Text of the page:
The Lake District – A destination for weekend breaks in UK

The Lake District also known as The Lakes, is a glorious mountainous region in North West England. It is a well popular holiday destination; its popularity is not only for its fascinating lakes, forests and mountains but also for its connection with the early 19th century poetry. During 19th century, the renowned poets like William Wordsworth and Gray described beauty of Lake District in their poems. One fact cannot be denied that a visitor who is prepared to walk around here finds this unsuspected paradise the most beautiful and peaceful place.

The youngest Lake District rock is almost 440 million years old and it forms a gentler landscape that surrounds Windermere. The Lake is basically the product of Ice Age that gave rise to U-shaped valleys when countless glaciers advanced and retreated. Thus it further formed the deep incised lake beds.

Ambleside, The Lake District

Ambleside is a small beautiful town and it is located at the northern end of Lake Windermere. It is very popular among tourists and hikers. There are many shops in this town and from these shops you can buy all sort of stuff like boots, emergency raingear and sleeping bags etc. In addition, hotels and cottages in Windermere are comfy and available on reasonable rates.


Angle Tarn, The Lake District

Description about Lake District is incomplete without mentioning Angle Tarn that is considered to be the loveliest of all Lakeland tarns because it has something more than its wilderness, isolation and scenic magnificence common to most lakes. Its shoreline is deeply indented which gives it a very individual beauty and two small islands standing far out water that is filled with trout and make the scenery around it perfectly.

From the upper side the peaks are called Angletarn Pikes and the nearby view from here is very splendid. This area is basically the part of the Martindale deer forest and herds of red deer sometimes can be seen watering at the tarn. For accommodation you can easily find holiday cottages in the Lake District.

Angle Tarn

There are many routs to the lake and one the prettiest is from dale Head Farm in Bannerdale.

How do you get to Angle Tarn, The Lake District

Patterdale is on A592 that is ½ mile from the southern end of Ullswater. Bannerdale can be accessed by following the minor road from Pooley Bridge (on the B5320 at the northern end of Ullswater) to Howtown. Beyond the top of the col, or house the road drops steeply to House Farm. From here the left turn leads to Dale Head Farm besides Bannerdale Beck.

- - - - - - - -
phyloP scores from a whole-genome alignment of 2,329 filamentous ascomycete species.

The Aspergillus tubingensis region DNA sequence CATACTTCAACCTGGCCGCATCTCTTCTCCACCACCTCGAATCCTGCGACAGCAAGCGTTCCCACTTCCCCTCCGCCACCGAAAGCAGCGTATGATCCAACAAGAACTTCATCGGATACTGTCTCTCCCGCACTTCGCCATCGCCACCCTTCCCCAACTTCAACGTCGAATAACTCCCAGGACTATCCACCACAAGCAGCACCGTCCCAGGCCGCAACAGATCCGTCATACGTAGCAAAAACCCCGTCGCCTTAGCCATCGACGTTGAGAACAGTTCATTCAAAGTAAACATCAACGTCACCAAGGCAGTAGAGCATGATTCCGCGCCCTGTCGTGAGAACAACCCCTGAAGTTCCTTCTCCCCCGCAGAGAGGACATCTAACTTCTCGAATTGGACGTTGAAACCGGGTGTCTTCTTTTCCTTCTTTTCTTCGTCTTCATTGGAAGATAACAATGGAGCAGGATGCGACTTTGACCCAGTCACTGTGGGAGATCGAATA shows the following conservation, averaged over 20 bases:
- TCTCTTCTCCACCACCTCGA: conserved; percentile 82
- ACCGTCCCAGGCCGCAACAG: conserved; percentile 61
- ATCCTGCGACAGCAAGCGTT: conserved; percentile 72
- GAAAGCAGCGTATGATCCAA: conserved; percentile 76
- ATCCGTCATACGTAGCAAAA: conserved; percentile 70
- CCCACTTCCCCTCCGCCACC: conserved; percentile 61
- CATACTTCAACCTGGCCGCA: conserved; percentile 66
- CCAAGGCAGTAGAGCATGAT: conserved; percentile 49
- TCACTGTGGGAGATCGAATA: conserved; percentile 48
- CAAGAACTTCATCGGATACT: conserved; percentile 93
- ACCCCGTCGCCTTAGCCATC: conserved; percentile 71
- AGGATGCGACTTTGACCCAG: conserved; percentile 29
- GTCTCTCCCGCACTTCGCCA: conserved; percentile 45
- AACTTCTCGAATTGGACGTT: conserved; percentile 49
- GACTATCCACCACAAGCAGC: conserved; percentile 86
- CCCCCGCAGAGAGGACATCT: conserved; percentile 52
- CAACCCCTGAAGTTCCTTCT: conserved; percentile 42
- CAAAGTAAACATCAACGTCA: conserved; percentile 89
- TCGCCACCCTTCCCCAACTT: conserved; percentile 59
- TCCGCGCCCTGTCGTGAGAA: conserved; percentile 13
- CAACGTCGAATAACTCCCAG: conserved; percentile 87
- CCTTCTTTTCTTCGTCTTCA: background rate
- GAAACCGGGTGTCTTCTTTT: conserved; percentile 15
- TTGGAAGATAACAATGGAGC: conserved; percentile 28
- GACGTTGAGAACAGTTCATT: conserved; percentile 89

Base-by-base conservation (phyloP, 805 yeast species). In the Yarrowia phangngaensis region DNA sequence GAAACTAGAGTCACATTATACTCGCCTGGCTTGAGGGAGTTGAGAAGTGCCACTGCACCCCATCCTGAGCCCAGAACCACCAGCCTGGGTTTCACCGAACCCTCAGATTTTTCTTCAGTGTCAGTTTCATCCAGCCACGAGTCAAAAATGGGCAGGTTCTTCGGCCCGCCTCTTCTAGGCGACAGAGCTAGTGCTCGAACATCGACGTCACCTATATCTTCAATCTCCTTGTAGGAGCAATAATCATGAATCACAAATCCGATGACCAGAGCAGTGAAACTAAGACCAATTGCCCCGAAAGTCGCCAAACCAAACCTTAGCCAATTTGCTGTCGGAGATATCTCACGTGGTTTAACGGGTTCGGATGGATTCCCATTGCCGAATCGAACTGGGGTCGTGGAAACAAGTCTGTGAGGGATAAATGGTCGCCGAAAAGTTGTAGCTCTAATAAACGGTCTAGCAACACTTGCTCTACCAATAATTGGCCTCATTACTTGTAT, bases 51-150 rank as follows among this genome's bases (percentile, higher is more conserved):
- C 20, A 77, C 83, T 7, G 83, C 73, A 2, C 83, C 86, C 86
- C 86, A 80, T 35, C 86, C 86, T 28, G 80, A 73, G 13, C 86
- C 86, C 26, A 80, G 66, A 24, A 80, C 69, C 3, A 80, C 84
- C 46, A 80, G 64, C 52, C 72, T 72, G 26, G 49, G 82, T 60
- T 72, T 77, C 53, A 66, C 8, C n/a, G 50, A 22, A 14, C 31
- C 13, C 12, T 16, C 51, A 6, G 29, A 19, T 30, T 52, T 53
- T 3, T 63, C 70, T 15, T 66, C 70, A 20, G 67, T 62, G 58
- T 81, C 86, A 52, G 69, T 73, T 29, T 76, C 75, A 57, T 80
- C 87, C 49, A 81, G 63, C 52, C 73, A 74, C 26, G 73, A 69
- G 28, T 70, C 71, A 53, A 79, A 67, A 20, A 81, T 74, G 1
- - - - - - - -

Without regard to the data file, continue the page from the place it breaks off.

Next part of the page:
Aira Force, The Lake District

The waterfall is one of the Lake District most romantic places where a shining silver stream of water stumbling some 70ft between luminous, precipitous wall of rock. Aira Beck that raises high in the wilderness of Matterdale Common, marks its last sensational gesture before falling into Ullswater.

A gate from car park and the foot of Aira Beck leads into a field, and from the right of the field a stile leads into the woods and over a foot-bridge across the beck. The path trails the beck up through the woods that are a charming a mixture of oak, alder, willow and beech.

Nature waterfall Aira Force

Aira Force and A Love Story

Aira Force is said to be the scene of a tragedy of love. Emma, its heroine would live in the nearby Lyulph Toer, and love a knight called Sir Eglamore. One day he left her for some reason and in despair she took to sleep-walking alongside Aira Force. It was the place where they had first encounter. One night Sir Eglamore came back and found Emma at the waterfall; but when he called her name she got up suddenly and fell to her death in the bubbling waters. The grieving knight became a recluse, and spent rest of his life at the same spot where she had died.
The Aira Force car park is just near shore of Ullswater that is a few yards north of the A592 and A5091 junction.

Aira Force waterfall

Borrowdale & Buttermere Valleys, The Lake District

Edged in by wooded fells, flat fields and sharp granite peaks, and scattered with the kind of far-flung farmhouses and solid cottages that beautify many a Lakeland postcard, the valleys of Borrowdale and Buttermere are several peopl idea of the typical Lake District countryside. These twin valleys are immensely popular among walkers and hikers, with a lot of walking tracks and easy access to some of the district highest peaks.

Borrowdale is spread over 6 miles from the western brink of Derwent Water to Honister Pass. Buttermere is spread to northwest from Honister Pass along the coasts of Buttermere Lake and Crummock Water to Cockermouth.

Borrowdale & Buttermere Valleys

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